If we also take into account the changes in geographic distribution of solar panels, with an increasing percentage installed in regions with higher solar insolation, the maximum sustainable growth rate increases to about sixteen percent. [23-24] Although more recent research is not available, it’s obvious that the carbon dioxide emissions of the solar PV industry have further increased during the period 2009 to 2014. If we would consider all solar panels in the world as one large energy generating plant, it would not have generated any net energy or carbon dioxide-savings.
The Solution: Rethink the Manufacture and Use of Solar PV
Obviously, the net carbon dioxide balance of solar PV could be improved by limiting the growth of the industry, but that would be undesirable. If we want solar PV to become important, it has to grow fast. Therefore, it’s much more interesting to focus on lowering the embodied energy of solar PV power systems, which automatically results in higher sustainable growth rates. The shorter the energy and carbon dioxide payback times, the faster the industry can grow without becoming a net producer of carbon dioxide.
Annual net carbon dioxide balance of the crystalline silicon PV industry at different growth rates for different combinations of countries of production and installation. Source: Briner 2009.
Embodied energy and carbon dioxide will gradually decrease because of technological advances such as higher solar cell efficiencies and more efficient manufacturing techniques, and also as a consequence of the recycling of solar panels, which is not yet a reality. However, what matters most is where solar panels are manufactured, and where they are installed. The location of production and installation is a decisive factor because there are three parameters in a life cycle analysis that are location dependent: the carbon intensity of the electricity used in production, the carbon intensity of the displaced electricity mix at the place of installation, and the solar insolation in the place of installation.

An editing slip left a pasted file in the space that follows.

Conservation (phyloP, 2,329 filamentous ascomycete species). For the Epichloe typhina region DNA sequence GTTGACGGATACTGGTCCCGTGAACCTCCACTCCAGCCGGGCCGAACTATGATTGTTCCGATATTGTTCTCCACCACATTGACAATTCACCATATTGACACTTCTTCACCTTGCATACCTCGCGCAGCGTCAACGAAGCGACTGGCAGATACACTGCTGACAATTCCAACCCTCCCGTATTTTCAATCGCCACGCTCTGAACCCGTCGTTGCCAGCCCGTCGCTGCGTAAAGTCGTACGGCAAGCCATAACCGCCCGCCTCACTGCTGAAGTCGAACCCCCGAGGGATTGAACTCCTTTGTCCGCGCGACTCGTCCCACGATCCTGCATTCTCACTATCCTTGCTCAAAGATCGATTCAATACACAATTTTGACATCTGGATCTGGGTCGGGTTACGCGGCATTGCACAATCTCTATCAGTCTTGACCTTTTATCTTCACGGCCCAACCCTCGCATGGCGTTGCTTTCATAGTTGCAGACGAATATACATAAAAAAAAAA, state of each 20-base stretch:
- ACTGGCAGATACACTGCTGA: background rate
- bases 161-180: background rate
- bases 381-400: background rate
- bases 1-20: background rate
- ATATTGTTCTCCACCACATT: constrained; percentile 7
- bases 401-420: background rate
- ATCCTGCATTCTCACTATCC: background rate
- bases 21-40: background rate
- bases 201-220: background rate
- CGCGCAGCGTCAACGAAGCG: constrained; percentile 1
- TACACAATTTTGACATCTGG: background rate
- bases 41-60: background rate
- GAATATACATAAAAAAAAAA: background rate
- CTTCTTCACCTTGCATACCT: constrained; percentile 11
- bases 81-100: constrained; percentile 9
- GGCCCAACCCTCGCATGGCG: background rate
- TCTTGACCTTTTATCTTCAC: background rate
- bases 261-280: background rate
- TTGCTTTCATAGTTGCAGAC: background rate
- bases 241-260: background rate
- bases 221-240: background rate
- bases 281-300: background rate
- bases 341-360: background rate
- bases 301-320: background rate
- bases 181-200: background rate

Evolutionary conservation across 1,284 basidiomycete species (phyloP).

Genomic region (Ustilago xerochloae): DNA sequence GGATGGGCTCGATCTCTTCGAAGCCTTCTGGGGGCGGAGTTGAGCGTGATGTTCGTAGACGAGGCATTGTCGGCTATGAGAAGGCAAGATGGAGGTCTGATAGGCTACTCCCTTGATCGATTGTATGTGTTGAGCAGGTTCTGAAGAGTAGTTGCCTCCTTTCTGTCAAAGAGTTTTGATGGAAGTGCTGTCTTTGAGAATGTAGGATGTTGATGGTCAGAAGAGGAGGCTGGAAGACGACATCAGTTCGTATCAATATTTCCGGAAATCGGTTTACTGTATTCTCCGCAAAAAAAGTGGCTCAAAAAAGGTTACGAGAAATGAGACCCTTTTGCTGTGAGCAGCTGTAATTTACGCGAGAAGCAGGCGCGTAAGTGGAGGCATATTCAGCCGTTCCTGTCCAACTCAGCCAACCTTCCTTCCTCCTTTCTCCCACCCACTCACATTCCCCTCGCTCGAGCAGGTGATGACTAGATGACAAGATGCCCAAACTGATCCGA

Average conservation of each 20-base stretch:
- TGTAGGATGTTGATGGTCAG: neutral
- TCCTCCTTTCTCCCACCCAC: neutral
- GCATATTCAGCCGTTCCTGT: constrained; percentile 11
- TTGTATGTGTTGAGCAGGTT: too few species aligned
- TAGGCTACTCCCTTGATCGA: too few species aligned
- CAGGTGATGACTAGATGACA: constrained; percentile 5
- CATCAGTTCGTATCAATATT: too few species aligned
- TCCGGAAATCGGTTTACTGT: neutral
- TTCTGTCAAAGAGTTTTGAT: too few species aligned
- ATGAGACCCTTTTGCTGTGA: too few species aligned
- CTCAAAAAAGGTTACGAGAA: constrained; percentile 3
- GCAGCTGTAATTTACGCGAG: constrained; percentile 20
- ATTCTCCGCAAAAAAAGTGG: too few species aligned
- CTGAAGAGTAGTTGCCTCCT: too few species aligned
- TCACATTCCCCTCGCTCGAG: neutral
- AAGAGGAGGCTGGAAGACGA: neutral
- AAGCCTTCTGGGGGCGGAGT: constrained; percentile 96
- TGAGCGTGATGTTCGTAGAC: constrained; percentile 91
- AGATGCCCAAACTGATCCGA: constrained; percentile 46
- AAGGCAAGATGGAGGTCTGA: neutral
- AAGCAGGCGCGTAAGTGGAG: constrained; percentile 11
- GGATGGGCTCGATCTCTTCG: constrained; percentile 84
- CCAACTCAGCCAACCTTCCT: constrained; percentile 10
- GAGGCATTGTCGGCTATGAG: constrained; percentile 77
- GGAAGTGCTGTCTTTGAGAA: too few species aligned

By carefully selecting the locations for production and installation we could improve the sustainability of solar PV power in a spectacular way. For PV modules produced in countries with low-carbon energy grids – such as France, Norway, Canada or Belgium – and installed in countries with high insolation and carbon-intensive grids – such as China, India, the Middle East or Australia – greenhouse gas emissions can be as low as six to nine gCO2/kWh of generated electricity.   [14-15] That’s thirteen to twenty times less carbon dioxide per kWh than solar PV cells manufactured in China and installed in Germany. 
Sustainable growth rates of 300 to 460% are possible when PV modules are produced in countries with low-carbon energy grids and installed in countries with high insolation and carbon-intensive grids
This would allow sustainable growth rates of up to 300 to 460%, far above what’s even necessary. If solar PV would grow on average at a rate of 100% per year, it would take less than ten years to meet today’s electricity’s demand. If it would grow at the sixteen percent maximum sustainable growth rate we calculated above, meeting today’s electricity demand would take until 2045 – with no net carbon dioxide savings. By that time, according to the forecasts, total global electricity demand will have more than doubled. 
Of course, producing and installing solar panels in the right places implies international cooperation and a sound economic system, none of which exist. Manufacturing solar panels in Europe or the USA would also make them more expensive again, while many countries with the right conditions for solar don’t have the money to install them in large amounts.
Carbon Dioxide mitigation potential for crystalline silicon PV modules produced in China and installed in different countries. Source: Briner 2009.
An alternative solution is using on-site generation from renewables to meet a greater proportion of the electricity demand of PV manufacturing facilities – which can also happen in a country with a carbon-intensive grid. For example, if the electricity for the manufacturing of solar cells would be supplied by other solar cells, then the greenhouse emissions of solar PV systems could be reduced by fifty to seventy percent, depending on where they are produced (Europe or the USA).  In China, this decrease in carbon dioxide emissions would even be greater.